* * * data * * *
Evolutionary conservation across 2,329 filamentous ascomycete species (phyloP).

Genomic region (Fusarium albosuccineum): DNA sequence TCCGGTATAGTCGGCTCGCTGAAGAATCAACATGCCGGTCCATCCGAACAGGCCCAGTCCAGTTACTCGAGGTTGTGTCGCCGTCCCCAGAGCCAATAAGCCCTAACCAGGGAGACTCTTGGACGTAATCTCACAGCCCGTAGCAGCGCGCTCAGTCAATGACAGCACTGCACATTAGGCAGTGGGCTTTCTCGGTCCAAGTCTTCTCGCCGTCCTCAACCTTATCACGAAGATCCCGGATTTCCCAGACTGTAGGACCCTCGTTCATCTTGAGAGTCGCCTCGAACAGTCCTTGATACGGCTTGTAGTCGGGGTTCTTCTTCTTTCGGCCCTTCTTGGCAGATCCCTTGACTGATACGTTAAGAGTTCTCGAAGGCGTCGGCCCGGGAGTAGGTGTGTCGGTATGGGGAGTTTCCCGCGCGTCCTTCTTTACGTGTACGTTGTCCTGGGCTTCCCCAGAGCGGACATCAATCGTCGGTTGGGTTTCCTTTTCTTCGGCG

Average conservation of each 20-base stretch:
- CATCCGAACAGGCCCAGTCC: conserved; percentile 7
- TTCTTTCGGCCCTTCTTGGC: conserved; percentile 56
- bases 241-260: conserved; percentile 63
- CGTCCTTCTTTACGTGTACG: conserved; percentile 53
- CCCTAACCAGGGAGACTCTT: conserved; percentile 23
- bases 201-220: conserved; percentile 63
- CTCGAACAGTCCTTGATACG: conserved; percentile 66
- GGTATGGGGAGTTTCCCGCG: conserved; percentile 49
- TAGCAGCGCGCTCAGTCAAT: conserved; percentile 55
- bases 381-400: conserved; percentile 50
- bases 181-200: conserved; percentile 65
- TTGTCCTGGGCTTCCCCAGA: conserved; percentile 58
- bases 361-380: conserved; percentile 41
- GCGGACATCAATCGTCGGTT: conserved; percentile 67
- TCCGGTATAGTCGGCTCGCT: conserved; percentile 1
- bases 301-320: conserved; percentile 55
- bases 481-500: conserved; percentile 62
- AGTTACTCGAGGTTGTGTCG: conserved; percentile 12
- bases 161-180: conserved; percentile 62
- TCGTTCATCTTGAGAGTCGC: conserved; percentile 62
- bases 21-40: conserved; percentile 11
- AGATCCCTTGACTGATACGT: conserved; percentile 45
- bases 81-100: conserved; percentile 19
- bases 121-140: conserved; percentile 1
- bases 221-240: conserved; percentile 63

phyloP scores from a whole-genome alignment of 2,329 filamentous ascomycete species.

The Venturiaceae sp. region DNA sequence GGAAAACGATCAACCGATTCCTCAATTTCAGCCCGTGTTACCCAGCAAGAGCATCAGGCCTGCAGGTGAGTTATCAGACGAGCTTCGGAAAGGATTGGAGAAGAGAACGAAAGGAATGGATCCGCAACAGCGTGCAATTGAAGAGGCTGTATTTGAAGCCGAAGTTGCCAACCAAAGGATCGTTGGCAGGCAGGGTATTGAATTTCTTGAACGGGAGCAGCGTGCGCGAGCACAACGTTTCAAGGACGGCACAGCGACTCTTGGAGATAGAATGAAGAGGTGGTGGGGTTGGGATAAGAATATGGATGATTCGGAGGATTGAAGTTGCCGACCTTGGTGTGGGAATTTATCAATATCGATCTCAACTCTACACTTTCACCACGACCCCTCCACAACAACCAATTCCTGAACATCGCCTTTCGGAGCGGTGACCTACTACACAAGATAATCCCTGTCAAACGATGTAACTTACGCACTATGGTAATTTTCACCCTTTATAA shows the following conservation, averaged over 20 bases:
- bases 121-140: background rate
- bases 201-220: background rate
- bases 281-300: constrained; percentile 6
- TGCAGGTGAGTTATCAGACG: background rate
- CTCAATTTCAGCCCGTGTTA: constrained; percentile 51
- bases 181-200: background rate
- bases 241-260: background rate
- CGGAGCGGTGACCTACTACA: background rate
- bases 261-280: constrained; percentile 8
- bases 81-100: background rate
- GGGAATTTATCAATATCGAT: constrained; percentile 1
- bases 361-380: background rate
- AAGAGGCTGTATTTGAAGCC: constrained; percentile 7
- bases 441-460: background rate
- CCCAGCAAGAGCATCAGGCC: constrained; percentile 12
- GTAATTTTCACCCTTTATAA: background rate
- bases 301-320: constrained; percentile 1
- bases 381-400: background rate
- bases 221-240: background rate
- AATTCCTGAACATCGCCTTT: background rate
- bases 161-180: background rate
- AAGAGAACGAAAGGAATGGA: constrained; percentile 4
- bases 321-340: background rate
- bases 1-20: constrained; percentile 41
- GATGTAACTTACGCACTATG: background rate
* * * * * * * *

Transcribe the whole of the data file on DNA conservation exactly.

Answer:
Evolutionary conservation across 2,329 filamentous ascomycete species (phyloP).

Genomic region (Fusarium albosuccineum): DNA sequence TCCGGTATAGTCGGCTCGCTGAAGAATCAACATGCCGGTCCATCCGAACAGGCCCAGTCCAGTTACTCGAGGTTGTGTCGCCGTCCCCAGAGCCAATAAGCCCTAACCAGGGAGACTCTTGGACGTAATCTCACAGCCCGTAGCAGCGCGCTCAGTCAATGACAGCACTGCACATTAGGCAGTGGGCTTTCTCGGTCCAAGTCTTCTCGCCGTCCTCAACCTTATCACGAAGATCCCGGATTTCCCAGACTGTAGGACCCTCGTTCATCTTGAGAGTCGCCTCGAACAGTCCTTGATACGGCTTGTAGTCGGGGTTCTTCTTCTTTCGGCCCTTCTTGGCAGATCCCTTGACTGATACGTTAAGAGTTCTCGAAGGCGTCGGCCCGGGAGTAGGTGTGTCGGTATGGGGAGTTTCCCGCGCGTCCTTCTTTACGTGTACGTTGTCCTGGGCTTCCCCAGAGCGGACATCAATCGTCGGTTGGGTTTCCTTTTCTTCGGCG

Average conservation of each 20-base stretch:
- CATCCGAACAGGCCCAGTCC: conserved; percentile 7
- TTCTTTCGGCCCTTCTTGGC: conserved; percentile 56
- bases 241-260: conserved; percentile 63
- CGTCCTTCTTTACGTGTACG: conserved; percentile 53
- CCCTAACCAGGGAGACTCTT: conserved; percentile 23
- bases 201-220: conserved; percentile 63
- CTCGAACAGTCCTTGATACG: conserved; percentile 66
- GGTATGGGGAGTTTCCCGCG: conserved; percentile 49
- TAGCAGCGCGCTCAGTCAAT: conserved; percentile 55
- bases 381-400: conserved; percentile 50
- bases 181-200: conserved; percentile 65
- TTGTCCTGGGCTTCCCCAGA: conserved; percentile 58
- bases 361-380: conserved; percentile 41
- GCGGACATCAATCGTCGGTT: conserved; percentile 67
- TCCGGTATAGTCGGCTCGCT: conserved; percentile 1
- bases 301-320: conserved; percentile 55
- bases 481-500: conserved; percentile 62
- AGTTACTCGAGGTTGTGTCG: conserved; percentile 12
- bases 161-180: conserved; percentile 62
- TCGTTCATCTTGAGAGTCGC: conserved; percentile 62
- bases 21-40: conserved; percentile 11
- AGATCCCTTGACTGATACGT: conserved; percentile 45
- bases 81-100: conserved; percentile 19
- bases 121-140: conserved; percentile 1
- bases 221-240: conserved; percentile 63

phyloP scores from a whole-genome alignment of 2,329 filamentous ascomycete species.

The Venturiaceae sp. region DNA sequence GGAAAACGATCAACCGATTCCTCAATTTCAGCCCGTGTTACCCAGCAAGAGCATCAGGCCTGCAGGTGAGTTATCAGACGAGCTTCGGAAAGGATTGGAGAAGAGAACGAAAGGAATGGATCCGCAACAGCGTGCAATTGAAGAGGCTGTATTTGAAGCCGAAGTTGCCAACCAAAGGATCGTTGGCAGGCAGGGTATTGAATTTCTTGAACGGGAGCAGCGTGCGCGAGCACAACGTTTCAAGGACGGCACAGCGACTCTTGGAGATAGAATGAAGAGGTGGTGGGGTTGGGATAAGAATATGGATGATTCGGAGGATTGAAGTTGCCGACCTTGGTGTGGGAATTTATCAATATCGATCTCAACTCTACACTTTCACCACGACCCCTCCACAACAACCAATTCCTGAACATCGCCTTTCGGAGCGGTGACCTACTACACAAGATAATCCCTGTCAAACGATGTAACTTACGCACTATGGTAATTTTCACCCTTTATAA shows the following conservation, averaged over 20 bases:
- bases 121-140: background rate
- bases 201-220: background rate
- bases 281-300: constrained; percentile 6
- TGCAGGTGAGTTATCAGACG: background rate
- CTCAATTTCAGCCCGTGTTA: constrained; percentile 51
- bases 181-200: background rate
- bases 241-260: background rate
- CGGAGCGGTGACCTACTACA: background rate
- bases 261-280: constrained; percentile 8
- bases 81-100: background rate
- GGGAATTTATCAATATCGAT: constrained; percentile 1
- bases 361-380: background rate
- AAGAGGCTGTATTTGAAGCC: constrained; percentile 7
- bases 441-460: background rate
- CCCAGCAAGAGCATCAGGCC: constrained; percentile 12
- GTAATTTTCACCCTTTATAA: background rate
- bases 301-320: constrained; percentile 1
- bases 381-400: background rate
- bases 221-240: background rate
- AATTCCTGAACATCGCCTTT: background rate
- bases 161-180: background rate
- AAGAGAACGAAAGGAATGGA: constrained; percentile 4
- bases 321-340: background rate
- bases 1-20: constrained; percentile 41
- GATGTAACTTACGCACTATG: background rate